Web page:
Loving is working under some imposing constraints here, and he effectively manages to tell his story without any excess diversions. After all, Mailer had produced the masterful The Executioner’s Song not as an objective journalistic account of a man gone bad; Mailer believed Gilmore was sent to Hell because of spiritual poverty. The novel, split into two parts (“Western Voices” and “Eastern Voices”) is about all sorts of poverty and all sorts of exploitation. Gilmore insists on his right to be put to death, and all manner of people converge to claim their piece of the pie.
Loving effectively analyzes the structure of the book as a literary piece in the tradition of Dreiser and Dos Passos, Mailer’s heroes, and he leaves the condemnation to other people. Loving also had to contend with Mikal Gilmore’s 1995 memoir, Shot In the Heart, a book less about his big brother (whom he only really knew through the context of prison) than the bigger picture of ghosts running through a broken family, Utah Mormon culture, and other scars that never heal.
As is, Jack and Norman is about truth, consequence, and legacy. Loving also does an impressive, thorough job examining the roots of the American penal system. He traces it back to the Quakers in Pennsylvania, who opened the Eastern State Penitentiary in 1829. “Back then, the goal of punishment, or penance, took a back seat to the goal of penitence.” Loving argues that the idea of redemption as the goal of rehabilitating social outcasts was at the root of the system and was still happening 150 years later. “Prisoners in the nineteenth century were effectively removed from the world in which they had sinned,” Loving notes. “…Even their names were taken away.”
Loving focuses on Alexis DeToqueville and Charles Dickens, two legendary Europeans who observed how the colonies were dealing with their outcasts. Their observations about the problems with solitary confinement remain relevant today. Dickens, in particular, was no fan of the Iron gag punishment technique: “He is a man buried alive; to be dug out in the slow round of years… dead to everything but torturing anxieties and horrible despair.”
With Jack and Norman, Loving has released an interesting, compelling, and ultimately tragic compendium to the story of Gilmore, Abbott, and Mailer. It’s about the American penal system and the likelihood that “When Mailer took up the task of writing Gilmore’s story, he too entered a… virtual prison… whose sordid surroundings… reflected the failure of prisons to reform what society had already sealed off from itself.” The crashing consequences of Mailer’s hubris (or naiveté) in thinking he could possibly rehabilitate Abbott was probably the justifiable price the once fierce literary lion had to pay for entering the world of clever sociopaths with all the time in the world to paint brutal world pictures about life on the inside.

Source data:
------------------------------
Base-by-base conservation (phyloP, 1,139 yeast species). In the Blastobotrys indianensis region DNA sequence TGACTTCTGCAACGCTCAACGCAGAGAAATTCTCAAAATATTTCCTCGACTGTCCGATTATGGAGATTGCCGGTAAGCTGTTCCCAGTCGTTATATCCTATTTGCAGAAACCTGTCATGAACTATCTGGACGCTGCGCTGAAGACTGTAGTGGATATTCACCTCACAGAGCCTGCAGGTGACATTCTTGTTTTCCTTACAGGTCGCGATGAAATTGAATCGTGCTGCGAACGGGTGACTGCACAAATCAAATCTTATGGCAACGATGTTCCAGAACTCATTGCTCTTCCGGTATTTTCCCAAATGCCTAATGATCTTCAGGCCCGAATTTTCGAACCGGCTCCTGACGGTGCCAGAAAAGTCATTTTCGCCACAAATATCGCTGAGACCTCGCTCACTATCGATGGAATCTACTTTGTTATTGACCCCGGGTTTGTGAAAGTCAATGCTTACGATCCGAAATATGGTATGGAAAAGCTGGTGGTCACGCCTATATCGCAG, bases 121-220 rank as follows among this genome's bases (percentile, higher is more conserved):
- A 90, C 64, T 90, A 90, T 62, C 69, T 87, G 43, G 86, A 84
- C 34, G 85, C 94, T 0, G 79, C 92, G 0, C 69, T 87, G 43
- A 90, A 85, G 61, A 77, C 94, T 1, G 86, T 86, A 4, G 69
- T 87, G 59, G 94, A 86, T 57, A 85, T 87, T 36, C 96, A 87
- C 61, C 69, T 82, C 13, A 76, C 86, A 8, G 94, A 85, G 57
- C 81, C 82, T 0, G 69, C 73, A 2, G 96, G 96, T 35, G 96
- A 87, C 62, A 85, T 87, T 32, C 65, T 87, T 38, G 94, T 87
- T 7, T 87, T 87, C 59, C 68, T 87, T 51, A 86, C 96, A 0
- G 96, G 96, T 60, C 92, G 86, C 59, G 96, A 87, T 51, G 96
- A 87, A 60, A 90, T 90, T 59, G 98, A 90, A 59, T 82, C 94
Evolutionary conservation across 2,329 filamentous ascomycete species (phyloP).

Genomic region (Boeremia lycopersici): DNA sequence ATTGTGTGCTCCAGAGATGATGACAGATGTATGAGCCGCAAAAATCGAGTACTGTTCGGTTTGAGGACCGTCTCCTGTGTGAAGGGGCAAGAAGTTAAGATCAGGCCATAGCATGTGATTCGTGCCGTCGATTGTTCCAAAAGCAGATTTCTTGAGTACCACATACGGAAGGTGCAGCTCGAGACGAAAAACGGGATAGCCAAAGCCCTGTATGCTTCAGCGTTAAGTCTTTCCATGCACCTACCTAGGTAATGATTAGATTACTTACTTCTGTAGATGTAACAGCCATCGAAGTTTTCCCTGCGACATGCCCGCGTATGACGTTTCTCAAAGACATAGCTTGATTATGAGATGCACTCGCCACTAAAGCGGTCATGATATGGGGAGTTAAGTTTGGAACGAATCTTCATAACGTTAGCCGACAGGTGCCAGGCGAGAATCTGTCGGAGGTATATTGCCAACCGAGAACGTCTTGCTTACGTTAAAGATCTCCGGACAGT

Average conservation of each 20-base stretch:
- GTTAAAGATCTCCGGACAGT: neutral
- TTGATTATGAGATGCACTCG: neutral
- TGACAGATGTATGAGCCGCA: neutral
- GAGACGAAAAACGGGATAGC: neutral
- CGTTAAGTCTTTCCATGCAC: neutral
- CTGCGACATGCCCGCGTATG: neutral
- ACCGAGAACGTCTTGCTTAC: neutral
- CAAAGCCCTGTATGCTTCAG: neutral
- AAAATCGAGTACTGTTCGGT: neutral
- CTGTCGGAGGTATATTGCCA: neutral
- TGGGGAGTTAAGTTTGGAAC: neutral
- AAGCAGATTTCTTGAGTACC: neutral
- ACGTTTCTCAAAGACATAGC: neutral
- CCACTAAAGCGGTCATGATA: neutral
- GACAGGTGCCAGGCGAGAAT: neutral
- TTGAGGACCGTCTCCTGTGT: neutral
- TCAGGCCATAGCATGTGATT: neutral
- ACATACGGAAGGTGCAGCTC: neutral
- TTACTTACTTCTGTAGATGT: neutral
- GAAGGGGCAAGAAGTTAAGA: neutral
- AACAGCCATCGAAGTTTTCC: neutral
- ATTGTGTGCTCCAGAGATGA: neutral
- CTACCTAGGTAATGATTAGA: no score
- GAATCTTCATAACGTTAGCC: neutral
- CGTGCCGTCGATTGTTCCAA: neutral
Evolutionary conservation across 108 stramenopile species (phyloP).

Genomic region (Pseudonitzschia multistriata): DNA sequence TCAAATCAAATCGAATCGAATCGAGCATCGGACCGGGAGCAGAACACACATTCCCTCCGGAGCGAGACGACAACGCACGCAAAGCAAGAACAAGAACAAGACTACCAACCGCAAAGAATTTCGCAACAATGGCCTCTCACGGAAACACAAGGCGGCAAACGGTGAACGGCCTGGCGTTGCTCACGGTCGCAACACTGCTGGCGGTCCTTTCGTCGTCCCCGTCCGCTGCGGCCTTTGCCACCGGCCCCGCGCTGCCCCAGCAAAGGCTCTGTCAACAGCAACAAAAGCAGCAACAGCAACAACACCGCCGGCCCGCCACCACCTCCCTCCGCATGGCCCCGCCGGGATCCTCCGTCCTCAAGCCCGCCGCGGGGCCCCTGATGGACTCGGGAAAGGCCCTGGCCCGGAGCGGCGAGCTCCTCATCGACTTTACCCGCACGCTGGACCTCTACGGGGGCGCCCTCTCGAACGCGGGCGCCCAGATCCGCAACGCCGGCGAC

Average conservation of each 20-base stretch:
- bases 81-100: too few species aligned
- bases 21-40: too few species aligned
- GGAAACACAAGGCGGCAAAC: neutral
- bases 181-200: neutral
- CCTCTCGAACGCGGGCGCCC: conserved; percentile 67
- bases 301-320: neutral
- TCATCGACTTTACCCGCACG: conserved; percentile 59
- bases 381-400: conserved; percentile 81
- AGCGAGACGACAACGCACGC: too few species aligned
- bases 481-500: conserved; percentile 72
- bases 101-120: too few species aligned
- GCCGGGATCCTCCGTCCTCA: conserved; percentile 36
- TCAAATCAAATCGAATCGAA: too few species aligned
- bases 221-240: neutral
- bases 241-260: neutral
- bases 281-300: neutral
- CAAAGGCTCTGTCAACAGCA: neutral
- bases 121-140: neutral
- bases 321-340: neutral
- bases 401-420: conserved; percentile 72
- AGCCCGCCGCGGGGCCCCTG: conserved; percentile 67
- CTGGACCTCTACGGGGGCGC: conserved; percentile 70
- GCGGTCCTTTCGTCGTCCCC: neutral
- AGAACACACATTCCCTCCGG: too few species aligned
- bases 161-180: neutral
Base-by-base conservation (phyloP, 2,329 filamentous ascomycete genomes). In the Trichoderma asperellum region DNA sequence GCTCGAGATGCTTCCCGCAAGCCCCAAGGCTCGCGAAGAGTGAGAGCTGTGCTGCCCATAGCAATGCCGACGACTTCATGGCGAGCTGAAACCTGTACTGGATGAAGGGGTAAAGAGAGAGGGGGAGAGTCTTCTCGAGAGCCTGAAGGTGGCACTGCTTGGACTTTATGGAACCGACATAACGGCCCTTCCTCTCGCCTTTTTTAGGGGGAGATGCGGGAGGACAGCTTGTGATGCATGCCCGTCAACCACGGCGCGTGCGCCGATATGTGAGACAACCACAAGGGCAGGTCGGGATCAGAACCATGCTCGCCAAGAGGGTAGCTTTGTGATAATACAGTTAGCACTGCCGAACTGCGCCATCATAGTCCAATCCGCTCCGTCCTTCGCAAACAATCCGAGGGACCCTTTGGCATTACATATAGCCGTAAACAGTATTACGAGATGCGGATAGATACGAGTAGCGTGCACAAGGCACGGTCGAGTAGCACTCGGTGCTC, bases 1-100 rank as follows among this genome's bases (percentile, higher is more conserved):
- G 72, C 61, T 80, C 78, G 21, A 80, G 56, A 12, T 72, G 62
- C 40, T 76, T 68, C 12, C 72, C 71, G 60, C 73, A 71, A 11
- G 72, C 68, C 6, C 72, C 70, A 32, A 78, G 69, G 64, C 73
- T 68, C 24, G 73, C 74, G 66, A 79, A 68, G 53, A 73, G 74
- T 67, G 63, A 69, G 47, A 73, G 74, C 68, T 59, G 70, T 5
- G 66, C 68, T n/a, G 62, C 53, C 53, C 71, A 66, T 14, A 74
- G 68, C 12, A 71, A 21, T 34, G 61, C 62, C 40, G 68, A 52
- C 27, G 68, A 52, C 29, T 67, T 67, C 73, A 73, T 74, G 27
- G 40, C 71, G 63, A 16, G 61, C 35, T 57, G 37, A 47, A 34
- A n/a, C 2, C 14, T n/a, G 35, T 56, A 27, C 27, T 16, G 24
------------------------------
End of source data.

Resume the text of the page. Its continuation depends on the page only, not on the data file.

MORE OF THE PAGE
Abbott and Gilmore were children of the ’50s who quickly became wards of the state. Whether they ever had complete control or agency over their actions is an argument for social criminologists with their own particular agendas to espouse
As for Mailer, ostensibly the primary force in this story, he was an observer, a fighter, a ward of Harvard (and all that implied) with a predilection for those looking in from the outside. He was a passionate and sometimes woefully misguided chronicler of flawed, bitter, angry men (young and old.) Mailer may have lived another quarter century after Jack Henry Abbott — the criminal he’d help get released and who subsequently killed a man six weeks later — but the legacy of his gullibility seemed to leave a mark.
Loving wisely opens Jack and Norman with an epigraph in which Mailer clearly notes that he understands that The Executioner’s Song will be interpreted as “swinish”, a glorification of a two-time killer. There’s something undeniably admirable about a writer who understands from the start that he will be hated for writing a book. In Jack and Norman, Loving has written a rich, absorbing, empathetic story. He justifiably leaves us with the impression that the only true and unredeemable villain in the story of Jack Henry Abbott and Norman Mailer is the American penal system. How, or if, that system transforms from what it was to what it could be is a story for another day.